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Longitudinal associations of neuroticism with life satisfaction and social adaptation in a nationally representative adult sample

Longitudinal associations of neuroticism with life satisfaction and social adaptation in a nationally representative adult sample

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SCHUNK, Fabian, Gisela TROMMSDORFF, 2022. Longitudinal associations of neuroticism with life satisfaction and social adaptation in a nationally representative adult sample. In: Journal of Personality. Wiley-Blackwell. ISSN 0022-3506. eISSN 1467-6494. Available under: doi: 10.1111/jopy.12783

@article{Schunk2022-10-11Longi-59053, title={Longitudinal associations of neuroticism with life satisfaction and social adaptation in a nationally representative adult sample}, year={2022}, doi={10.1111/jopy.12783}, issn={0022-3506}, journal={Journal of Personality}, author={Schunk, Fabian and Trommsdorff, Gisela} }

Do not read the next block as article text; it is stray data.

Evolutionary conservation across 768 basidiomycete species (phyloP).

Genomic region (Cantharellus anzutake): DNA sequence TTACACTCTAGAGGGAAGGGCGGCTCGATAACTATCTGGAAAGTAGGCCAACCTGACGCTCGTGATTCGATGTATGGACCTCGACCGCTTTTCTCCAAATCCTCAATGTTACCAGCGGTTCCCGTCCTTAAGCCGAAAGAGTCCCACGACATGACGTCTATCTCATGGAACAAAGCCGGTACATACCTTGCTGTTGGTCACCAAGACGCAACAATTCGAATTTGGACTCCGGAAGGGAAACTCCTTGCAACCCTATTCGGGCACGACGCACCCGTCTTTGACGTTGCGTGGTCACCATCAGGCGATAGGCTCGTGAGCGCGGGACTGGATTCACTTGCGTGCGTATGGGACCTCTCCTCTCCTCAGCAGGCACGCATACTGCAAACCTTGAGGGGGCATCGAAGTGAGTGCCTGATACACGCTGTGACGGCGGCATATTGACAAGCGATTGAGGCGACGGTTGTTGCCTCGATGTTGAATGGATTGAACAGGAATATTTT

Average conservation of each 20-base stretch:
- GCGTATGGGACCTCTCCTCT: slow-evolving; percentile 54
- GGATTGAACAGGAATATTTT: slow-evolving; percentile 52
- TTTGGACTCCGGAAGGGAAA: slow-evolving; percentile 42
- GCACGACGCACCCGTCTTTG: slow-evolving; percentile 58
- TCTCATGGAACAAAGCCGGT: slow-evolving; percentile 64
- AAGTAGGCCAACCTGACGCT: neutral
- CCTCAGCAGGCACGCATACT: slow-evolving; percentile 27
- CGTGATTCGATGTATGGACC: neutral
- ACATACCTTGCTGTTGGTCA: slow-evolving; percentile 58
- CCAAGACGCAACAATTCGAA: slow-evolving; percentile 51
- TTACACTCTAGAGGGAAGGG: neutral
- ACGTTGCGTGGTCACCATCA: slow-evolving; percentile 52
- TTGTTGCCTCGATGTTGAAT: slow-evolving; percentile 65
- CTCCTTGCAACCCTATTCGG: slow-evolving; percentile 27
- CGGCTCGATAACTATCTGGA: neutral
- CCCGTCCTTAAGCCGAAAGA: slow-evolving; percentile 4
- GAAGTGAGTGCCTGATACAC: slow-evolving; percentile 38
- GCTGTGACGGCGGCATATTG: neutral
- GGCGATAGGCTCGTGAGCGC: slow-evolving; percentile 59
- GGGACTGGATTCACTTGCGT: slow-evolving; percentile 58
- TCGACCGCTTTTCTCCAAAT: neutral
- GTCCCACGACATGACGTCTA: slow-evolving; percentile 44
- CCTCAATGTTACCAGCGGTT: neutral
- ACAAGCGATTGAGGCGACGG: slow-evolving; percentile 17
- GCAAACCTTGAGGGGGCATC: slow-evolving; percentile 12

2022-11-07T14:28:17Z Trommsdorff, Gisela eng Attribution 4.0 International Schunk, Fabian 2022-11-07T14:28:17Z Objective: Correlational studies have frequently linked neuroticism to lower well-being and poorer social adaptation. In this study, we examined the longitudinal associations of neuroticism with life satisfaction and aspects of social adaptation (i.e., loneliness, number of close friends, and interpersonal trust).<br />Method: Cross-lagged panel models (CLPMs) and random intercepts cross-lagged panel models (RI-CLPMs) were used to analyze the prospective associations between variables in a nationally representative adult sample from Germany (N = 5,663 to 11,079 per analysis; 2–4 measurement waves with lags of 4–5 years).<br />Results: CLPMs indicated that higher neuroticism was related to lower life satisfaction, higher loneliness, fewer friends, and lower interpersonal trust, but not vice versa. At the within-person level, RI-CLPMs revealed similar findings with increased neuroticism predicting decreases in life satisfaction, increases in loneliness, and decreases in interpersonal trust. Indices of social adaptation partially mediated the link between neuroticism and life satisfaction at the between-person but not at the within-person level. Exploratory multigroup analyses support the generalization of the cross-lagged effects of neuroticism on life satisfaction and social adaptation across age, gender, and geographical regions (East versus West Germany).<br />Conclusions: These findings highlight the role of neuroticism in shaping psychosocial outcomes over time. Longitudinal associations of neuroticism with life satisfaction and social adaptation in a nationally representative adult sample Trommsdorff, Gisela 2022-10-11 Schunk, Fabian

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